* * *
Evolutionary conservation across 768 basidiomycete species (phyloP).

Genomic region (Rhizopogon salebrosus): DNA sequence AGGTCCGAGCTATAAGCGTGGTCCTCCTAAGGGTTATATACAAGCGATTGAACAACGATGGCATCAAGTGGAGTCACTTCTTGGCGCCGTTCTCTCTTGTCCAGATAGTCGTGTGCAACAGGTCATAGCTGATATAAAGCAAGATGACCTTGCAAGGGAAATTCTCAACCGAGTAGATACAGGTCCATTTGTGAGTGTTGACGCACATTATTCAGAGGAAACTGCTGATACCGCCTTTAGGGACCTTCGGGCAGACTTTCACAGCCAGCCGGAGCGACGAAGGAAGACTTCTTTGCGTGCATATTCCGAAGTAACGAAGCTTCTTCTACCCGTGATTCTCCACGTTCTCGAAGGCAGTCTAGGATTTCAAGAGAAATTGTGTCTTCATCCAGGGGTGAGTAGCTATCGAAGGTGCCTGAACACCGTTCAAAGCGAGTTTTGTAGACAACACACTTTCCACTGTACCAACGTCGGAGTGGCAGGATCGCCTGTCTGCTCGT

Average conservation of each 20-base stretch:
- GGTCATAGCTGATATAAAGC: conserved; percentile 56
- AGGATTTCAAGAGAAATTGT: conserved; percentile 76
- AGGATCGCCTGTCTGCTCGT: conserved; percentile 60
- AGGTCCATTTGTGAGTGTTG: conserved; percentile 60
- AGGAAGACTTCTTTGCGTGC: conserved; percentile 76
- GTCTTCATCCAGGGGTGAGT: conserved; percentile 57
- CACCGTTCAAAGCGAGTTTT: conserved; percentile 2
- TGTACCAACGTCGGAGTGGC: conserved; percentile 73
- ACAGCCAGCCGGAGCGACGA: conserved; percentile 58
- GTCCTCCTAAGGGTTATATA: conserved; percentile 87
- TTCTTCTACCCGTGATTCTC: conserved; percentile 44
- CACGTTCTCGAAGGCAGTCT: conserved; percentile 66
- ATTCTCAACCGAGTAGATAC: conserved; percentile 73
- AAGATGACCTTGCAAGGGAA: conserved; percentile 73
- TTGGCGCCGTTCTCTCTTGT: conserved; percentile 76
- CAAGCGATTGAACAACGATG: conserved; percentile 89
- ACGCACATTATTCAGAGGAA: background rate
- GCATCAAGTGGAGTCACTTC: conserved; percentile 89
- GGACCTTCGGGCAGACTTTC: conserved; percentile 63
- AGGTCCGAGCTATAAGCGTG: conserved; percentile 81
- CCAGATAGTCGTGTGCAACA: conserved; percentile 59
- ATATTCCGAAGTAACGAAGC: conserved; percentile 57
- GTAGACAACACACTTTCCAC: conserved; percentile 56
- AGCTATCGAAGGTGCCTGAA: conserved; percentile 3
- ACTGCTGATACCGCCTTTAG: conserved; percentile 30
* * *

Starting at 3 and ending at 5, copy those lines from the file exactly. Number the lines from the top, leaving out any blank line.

Average conservation of each 20-base stretch:
- GGTCATAGCTGATATAAAGC: conserved; percentile 56
- AGGATTTCAAGAGAAATTGT: conserved; percentile 76